By branching out of our season, we squirrels have a few more choices of plants to use for those difficult letters!
Queen Anne’s Lace, Daucus carota, is a summer-bloomer, a wildflower brought over from Europe. It supposedly is named for Queen Anne of England who was also a lacemaker. In North America, it can go quite wild and take over a field, but you humans probably see it most often lining rural roads.
The ‘jewel’ in the crown of flowers is simply another flower, but along with the naming story from Queen Anne, people say it’s a drop of blood she shed when she pricked herself!
Specifically, the American Painted Lady butterfly!
You might see this beauty already. Painted Ladies migrate north in the spring from their wintering grounds in the Southwest. It’s one of the most widespread butterflies North America, so definitely look for Painted Ladies this summer. And you may need to look twice, because the underside of the wings is patterned differently from the topside.
Pretty cool, huh? Their populations vary from year to year, and scientists don’t know why. They do not migrate back in the fall, so die with the first frosts.
The Barred Owl, who keeps watch in our neighborhood!
And maybe O is for Oops! Sorry we’re so late this morning, but now I bet you see why we weren’t too enthused about today’s Blogging From A to Z Challenge letter. We could only thing of something dangerous!
Yet as dangerous as owls are, they are endangered themselves. You humans don’t seem too keen on keeping dead trees around, and dead trees are where many owls nest. Have you considered putting up an owl box on your property? They can be purchased or made from plans…and it seems like most of the plans we are seeing in a online search are for barn owns, which need lots of open land.
In spite of our squirrel instincts to avoid owls, we’re going to hunt down some plan sources for your humans. In the meantime, here’s a good overview of why you should want owls in your life from Rodales Organic Life.
Black-crowned Night Herons might turn up in any small stream or pond, but they do tend to be secretive. Of course, sitting still helps them to hunt for fish in the water below them. They sit so still, they even surprise us squirrels!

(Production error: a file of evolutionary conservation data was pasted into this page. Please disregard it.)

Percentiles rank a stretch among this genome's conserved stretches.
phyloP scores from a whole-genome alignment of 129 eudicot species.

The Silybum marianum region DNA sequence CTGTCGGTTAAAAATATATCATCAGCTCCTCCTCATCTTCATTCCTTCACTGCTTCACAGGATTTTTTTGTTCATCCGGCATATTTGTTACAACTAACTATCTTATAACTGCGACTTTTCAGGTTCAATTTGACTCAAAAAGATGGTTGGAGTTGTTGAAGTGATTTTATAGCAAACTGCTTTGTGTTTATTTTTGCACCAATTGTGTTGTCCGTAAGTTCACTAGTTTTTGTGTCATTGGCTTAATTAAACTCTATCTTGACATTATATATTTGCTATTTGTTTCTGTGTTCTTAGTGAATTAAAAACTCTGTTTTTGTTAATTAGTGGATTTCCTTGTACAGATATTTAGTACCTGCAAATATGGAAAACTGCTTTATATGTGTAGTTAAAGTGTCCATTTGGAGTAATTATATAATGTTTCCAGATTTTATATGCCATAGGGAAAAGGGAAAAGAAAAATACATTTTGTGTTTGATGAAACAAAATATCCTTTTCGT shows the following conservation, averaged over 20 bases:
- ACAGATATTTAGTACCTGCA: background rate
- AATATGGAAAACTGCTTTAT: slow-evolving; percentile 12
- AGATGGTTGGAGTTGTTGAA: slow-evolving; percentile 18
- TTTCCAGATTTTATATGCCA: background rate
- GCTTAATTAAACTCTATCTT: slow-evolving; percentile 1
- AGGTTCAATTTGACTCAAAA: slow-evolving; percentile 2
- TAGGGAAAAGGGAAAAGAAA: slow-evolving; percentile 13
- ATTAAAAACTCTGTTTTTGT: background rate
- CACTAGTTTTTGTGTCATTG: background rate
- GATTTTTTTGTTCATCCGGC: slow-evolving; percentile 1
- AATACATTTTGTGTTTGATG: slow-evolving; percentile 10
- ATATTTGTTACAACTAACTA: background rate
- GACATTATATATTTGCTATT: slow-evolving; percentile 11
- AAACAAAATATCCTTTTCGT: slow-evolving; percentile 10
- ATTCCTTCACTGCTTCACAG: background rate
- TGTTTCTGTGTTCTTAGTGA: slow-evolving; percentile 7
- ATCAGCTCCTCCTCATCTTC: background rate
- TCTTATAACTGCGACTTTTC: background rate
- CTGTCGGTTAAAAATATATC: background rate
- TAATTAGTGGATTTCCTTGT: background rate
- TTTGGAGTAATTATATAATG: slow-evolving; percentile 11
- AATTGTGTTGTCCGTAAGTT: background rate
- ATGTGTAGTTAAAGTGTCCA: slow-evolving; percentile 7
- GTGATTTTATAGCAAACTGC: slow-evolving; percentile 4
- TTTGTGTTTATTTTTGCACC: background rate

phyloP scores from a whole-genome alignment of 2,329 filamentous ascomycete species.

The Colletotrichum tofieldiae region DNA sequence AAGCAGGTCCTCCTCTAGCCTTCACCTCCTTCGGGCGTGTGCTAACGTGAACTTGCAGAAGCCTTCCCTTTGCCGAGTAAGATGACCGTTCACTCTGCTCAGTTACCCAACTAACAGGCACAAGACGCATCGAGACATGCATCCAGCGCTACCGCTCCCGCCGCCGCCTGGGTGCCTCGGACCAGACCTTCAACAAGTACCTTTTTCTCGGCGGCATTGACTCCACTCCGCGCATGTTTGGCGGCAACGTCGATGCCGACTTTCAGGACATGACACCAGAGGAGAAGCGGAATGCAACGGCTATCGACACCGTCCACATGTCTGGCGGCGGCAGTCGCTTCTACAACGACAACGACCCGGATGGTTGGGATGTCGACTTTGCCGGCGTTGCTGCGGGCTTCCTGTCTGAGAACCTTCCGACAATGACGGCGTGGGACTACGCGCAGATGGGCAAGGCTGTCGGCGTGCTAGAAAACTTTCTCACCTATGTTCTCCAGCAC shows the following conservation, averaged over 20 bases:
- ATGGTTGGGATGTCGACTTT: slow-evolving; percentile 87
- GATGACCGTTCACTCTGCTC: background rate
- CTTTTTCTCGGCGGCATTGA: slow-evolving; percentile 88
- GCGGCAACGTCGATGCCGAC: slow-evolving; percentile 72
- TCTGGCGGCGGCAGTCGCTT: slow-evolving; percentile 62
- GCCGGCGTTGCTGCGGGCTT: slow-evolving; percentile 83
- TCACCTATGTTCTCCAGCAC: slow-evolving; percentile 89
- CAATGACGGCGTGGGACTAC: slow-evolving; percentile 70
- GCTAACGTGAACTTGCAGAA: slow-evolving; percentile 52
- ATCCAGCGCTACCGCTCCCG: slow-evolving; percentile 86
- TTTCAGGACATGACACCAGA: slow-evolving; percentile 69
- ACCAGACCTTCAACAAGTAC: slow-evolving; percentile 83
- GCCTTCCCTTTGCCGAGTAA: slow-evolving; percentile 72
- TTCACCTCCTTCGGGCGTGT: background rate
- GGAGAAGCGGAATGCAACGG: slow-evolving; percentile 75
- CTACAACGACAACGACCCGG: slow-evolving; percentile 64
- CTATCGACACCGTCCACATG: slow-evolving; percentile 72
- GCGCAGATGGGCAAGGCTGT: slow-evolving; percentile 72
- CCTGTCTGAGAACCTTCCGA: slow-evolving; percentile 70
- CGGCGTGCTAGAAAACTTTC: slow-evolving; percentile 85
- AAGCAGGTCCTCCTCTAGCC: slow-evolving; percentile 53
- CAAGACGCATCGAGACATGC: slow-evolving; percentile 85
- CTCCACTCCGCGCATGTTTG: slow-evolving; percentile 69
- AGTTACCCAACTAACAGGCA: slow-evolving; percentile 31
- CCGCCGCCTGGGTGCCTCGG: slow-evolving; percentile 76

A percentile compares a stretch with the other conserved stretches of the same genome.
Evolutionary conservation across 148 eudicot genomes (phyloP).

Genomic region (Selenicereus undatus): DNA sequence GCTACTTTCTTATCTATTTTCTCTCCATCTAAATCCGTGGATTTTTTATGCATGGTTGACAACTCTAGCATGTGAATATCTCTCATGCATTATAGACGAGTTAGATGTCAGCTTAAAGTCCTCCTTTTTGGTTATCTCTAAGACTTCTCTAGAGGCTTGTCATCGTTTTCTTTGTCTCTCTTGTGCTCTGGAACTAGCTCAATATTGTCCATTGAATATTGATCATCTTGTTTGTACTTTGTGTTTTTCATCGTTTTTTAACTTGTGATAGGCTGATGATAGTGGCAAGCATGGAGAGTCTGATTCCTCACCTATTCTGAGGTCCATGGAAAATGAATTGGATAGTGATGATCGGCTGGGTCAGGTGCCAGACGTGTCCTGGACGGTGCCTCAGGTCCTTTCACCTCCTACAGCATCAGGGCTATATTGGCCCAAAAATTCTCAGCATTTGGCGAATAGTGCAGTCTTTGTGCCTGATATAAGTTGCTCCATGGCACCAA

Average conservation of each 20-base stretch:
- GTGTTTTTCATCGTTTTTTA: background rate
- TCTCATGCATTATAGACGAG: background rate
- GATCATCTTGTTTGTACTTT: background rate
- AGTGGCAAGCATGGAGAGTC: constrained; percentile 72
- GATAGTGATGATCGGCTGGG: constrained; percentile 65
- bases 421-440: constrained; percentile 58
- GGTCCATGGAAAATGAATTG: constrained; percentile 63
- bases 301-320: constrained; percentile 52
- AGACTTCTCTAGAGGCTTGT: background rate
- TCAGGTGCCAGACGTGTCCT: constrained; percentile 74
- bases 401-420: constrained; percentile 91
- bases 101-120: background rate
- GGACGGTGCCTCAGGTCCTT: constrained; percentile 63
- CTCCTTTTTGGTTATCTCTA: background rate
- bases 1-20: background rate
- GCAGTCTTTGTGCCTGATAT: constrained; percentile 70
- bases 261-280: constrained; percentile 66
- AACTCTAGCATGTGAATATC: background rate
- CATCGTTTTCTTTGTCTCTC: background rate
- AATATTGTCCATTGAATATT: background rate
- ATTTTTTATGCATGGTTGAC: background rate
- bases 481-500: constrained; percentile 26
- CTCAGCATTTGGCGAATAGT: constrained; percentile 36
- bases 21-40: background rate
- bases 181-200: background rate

Give the emerging plant a guess while you’re relaxing this weekend!
Be back later to check your answers!
Oak Leaf Hydrangea is a native shrub that’s becoming increasingly popular as a garden planting. At least where we squirrels live.
I think you can tell why!
Nothing like a little moss to slow down your day!
Have a good weekend, and if you have a minute, look up a few Blogging From A to Z Challenge posts through your server or twitter. We’re @squirrelnutwork if you’d like to follow us!
No, it’s not a native, but Lenten Rose does grow nicely with a naturalized look. Even better it adds a very early, long-bloomer to your garden that will help bees and other insects when little else is blooming. And Miz Flora says here’s a tip you human gardeners will like: Deer and rabbits don’t like to eat Hellebores. Their leaves produce a poisonous alkaloid that tastes bad–but note this might bother humans with sensitive skin.
It’s an itty bitty katydid, an early ‘instar’ which means it recently hatched from its egg and is going through its growth by eating and shedding exoskeletons. It’s on a magnolia petal, for size estimations.
We squirrels want to share that K is a hard letter in nature. Local nature, at least. And now that we posted that, please feel free to write us with your suggestions! Miz Flora looked up wildflowers and of the few, none worked…meaning we had no photos of them. Trees, there is one, which doesn’t live around here and one shrub that we used last year. Birds…like Killdeer, again, no photos. Sigh.
A Blue Jay!
Luckily, he found a safe place in the fence while waiting for his wing feathers to grow out.
We are repeating a favored perennial for ‘I” on the Blogging From A to Z Challenge: Ivy, of the poisonous kind!
Please consider this a nature service announcement! This native vine can be one of the nastiest you encounter in our woods, fields, and even your lovely foundation plantings. Notice we said ‘can be’. Some people do not react to this plant’s oils that cause itching. But with exposure, their tolerance can decrease, so it pays not to expose yourself unnecessarily.
In the spring, it looks like this:
In the fall it looks like this:
In the winter it looks like this:
Don’t get poison ivy this year. Know what it looks like so you can avoid it.